Removing the snake from the garden with a stick was a rejection of the snake, but should not be seen as particularly an endorsement of the stick -- except as the closest available tool with which to eject the snake. The stick should not be seen as a substitute snake.
That was the tone after the election in which there was a general agreement that the election was a broad and deep repudiation of the president's policies and administration, while also not being an endorsement of the GOP.
We are so used to seeing politics as binary in America, it is almost algebraic: minus 6 D equals plus 6 R. The country either is for the Republicans or the Democrats. The idea that the public could be for neither does not fit our thinking. The effort to talk about the Democrats negatively without talking about the GOP positively (or the other way round) simply leaves us mentally adrift.
So we go about analyzing the coming season in the same old terms. Will there be gridlock between the two parties? Are there areas of agreement? Does it hurt the Democrats to hold the Senate? Is this all just a lead up to the presidential election of 2012?
But, as I argued in a column a month ago ("2011's Unchartered Political Waters," Oct. 6, 2010), the way many Americans are looking at their lives and the country's problems may be changing so profoundly that the existing political institutions are simply drifting toward irrelevance. Until something more useful comes to hand, the public will continue to go out and vote for one of the parties, but it should not surprise us if radically different methods of solving our problems may well be embraced, while they leave the GOP and the Democrats indifferently as drying bones on an ancient landscape.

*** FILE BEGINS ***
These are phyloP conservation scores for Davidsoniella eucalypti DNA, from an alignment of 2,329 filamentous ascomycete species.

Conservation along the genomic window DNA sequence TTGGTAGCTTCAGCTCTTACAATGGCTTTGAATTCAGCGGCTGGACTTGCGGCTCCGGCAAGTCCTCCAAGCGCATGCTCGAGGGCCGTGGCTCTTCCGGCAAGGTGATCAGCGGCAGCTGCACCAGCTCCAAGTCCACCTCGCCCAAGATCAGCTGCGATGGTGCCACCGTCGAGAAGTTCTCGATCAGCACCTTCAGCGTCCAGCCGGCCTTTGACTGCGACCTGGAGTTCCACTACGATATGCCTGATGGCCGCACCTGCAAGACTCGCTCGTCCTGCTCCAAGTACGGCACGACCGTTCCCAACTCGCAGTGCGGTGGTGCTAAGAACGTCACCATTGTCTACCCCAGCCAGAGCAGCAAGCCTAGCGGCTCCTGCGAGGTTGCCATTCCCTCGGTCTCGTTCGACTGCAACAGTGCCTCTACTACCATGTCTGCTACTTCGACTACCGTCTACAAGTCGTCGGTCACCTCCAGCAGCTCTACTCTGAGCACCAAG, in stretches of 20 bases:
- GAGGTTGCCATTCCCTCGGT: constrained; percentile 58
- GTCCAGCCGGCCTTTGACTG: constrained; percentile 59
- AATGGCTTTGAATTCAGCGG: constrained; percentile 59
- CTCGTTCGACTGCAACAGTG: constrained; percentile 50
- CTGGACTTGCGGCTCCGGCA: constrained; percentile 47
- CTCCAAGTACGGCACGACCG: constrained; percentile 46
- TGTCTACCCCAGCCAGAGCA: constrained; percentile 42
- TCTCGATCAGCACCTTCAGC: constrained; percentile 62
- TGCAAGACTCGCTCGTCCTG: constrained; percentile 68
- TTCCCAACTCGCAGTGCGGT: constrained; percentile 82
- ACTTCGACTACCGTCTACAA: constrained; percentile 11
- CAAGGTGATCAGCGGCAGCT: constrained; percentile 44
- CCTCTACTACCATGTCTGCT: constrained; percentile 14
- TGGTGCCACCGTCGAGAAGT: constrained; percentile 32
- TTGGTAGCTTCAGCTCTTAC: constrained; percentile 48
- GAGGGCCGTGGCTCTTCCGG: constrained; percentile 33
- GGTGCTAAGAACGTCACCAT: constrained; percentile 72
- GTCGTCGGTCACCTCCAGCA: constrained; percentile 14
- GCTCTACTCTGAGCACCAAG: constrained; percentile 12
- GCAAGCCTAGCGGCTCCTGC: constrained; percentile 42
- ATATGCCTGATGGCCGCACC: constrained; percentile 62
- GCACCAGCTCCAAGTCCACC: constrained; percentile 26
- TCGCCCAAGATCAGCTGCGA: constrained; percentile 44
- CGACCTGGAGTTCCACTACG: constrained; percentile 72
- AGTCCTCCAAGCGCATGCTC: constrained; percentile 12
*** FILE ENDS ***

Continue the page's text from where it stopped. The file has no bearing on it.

The very fact that most of the commentators are comfortably discussing how nothing useful is likely to get done in the next two years may be heard as both shocking and pathetic. Americans are sitting up nights worried about almost every aspect of their lives, while TV know-it-alls glibly talk of neither party even trying to get anything fixed.
It would not surprise me at all to see in 2012 Sarah Palin leading a tea party campaign, Michael Bloomberg lead a middle-way third party, Feingold lead a progressive fourth party of the left, a couple of Republican Party regulars leading a rump GOP campaign, a few more GOP regulars running another rump GOP campaign -- while President Obama defends what is left of the Democrats.
Blankley, who had been suffering from stomach cancer, died Saturday night at Sibley Memorial Hospital in Washington, his wife, Lynda Davis, said Sunday.
In his long career as a political operative and pundit, his most visible role was as a spokesman for and adviser to Gingrich from 1990 to 1997. Gingrich became House Speaker when Republicans took control of the U.S. House of Representatives following the 1994 midterm elections.